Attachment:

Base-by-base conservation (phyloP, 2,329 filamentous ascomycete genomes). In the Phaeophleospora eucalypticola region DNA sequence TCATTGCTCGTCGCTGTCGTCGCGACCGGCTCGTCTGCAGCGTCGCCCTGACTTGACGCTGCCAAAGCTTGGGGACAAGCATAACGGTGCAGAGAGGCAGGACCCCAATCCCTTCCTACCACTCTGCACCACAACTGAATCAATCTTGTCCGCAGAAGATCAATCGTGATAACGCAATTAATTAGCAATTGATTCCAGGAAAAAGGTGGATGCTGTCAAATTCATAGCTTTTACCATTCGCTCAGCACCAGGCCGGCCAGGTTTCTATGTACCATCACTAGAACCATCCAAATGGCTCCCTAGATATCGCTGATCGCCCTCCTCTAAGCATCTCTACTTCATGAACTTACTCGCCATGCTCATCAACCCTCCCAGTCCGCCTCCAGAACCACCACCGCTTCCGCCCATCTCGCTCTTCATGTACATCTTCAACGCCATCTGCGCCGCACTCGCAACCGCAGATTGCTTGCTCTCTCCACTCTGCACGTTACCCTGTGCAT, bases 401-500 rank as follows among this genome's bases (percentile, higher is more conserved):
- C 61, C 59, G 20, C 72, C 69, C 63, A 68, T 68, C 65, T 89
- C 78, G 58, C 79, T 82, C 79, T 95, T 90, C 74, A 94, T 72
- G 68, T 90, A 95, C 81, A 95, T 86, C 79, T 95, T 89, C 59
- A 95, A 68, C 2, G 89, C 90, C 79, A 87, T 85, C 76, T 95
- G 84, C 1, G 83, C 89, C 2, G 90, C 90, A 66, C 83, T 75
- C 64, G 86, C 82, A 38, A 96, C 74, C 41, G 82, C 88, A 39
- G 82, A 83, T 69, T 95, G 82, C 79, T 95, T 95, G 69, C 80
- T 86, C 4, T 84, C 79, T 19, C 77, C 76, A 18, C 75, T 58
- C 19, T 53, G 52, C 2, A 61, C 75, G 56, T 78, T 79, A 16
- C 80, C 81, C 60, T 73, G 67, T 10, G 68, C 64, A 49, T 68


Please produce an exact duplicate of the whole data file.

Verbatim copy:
Base-by-base conservation (phyloP, 2,329 filamentous ascomycete genomes). In the Phaeophleospora eucalypticola region DNA sequence TCATTGCTCGTCGCTGTCGTCGCGACCGGCTCGTCTGCAGCGTCGCCCTGACTTGACGCTGCCAAAGCTTGGGGACAAGCATAACGGTGCAGAGAGGCAGGACCCCAATCCCTTCCTACCACTCTGCACCACAACTGAATCAATCTTGTCCGCAGAAGATCAATCGTGATAACGCAATTAATTAGCAATTGATTCCAGGAAAAAGGTGGATGCTGTCAAATTCATAGCTTTTACCATTCGCTCAGCACCAGGCCGGCCAGGTTTCTATGTACCATCACTAGAACCATCCAAATGGCTCCCTAGATATCGCTGATCGCCCTCCTCTAAGCATCTCTACTTCATGAACTTACTCGCCATGCTCATCAACCCTCCCAGTCCGCCTCCAGAACCACCACCGCTTCCGCCCATCTCGCTCTTCATGTACATCTTCAACGCCATCTGCGCCGCACTCGCAACCGCAGATTGCTTGCTCTCTCCACTCTGCACGTTACCCTGTGCAT, bases 401-500 rank as follows among this genome's bases (percentile, higher is more conserved):
- C 61, C 59, G 20, C 72, C 69, C 63, A 68, T 68, C 65, T 89
- C 78, G 58, C 79, T 82, C 79, T 95, T 90, C 74, A 94, T 72
- G 68, T 90, A 95, C 81, A 95, T 86, C 79, T 95, T 89, C 59
- A 95, A 68, C 2, G 89, C 90, C 79, A 87, T 85, C 76, T 95
- G 84, C 1, G 83, C 89, C 2, G 90, C 90, A 66, C 83, T 75
- C 64, G 86, C 82, A 38, A 96, C 74, C 41, G 82, C 88, A 39
- G 82, A 83, T 69, T 95, G 82, C 79, T 95, T 95, G 69, C 80
- T 86, C 4, T 84, C 79, T 19, C 77, C 76, A 18, C 75, T 58
- C 19, T 53, G 52, C 2, A 61, C 75, G 56, T 78, T 79, A 16
- C 80, C 81, C 60, T 73, G 67, T 10, G 68, C 64, A 49, T 68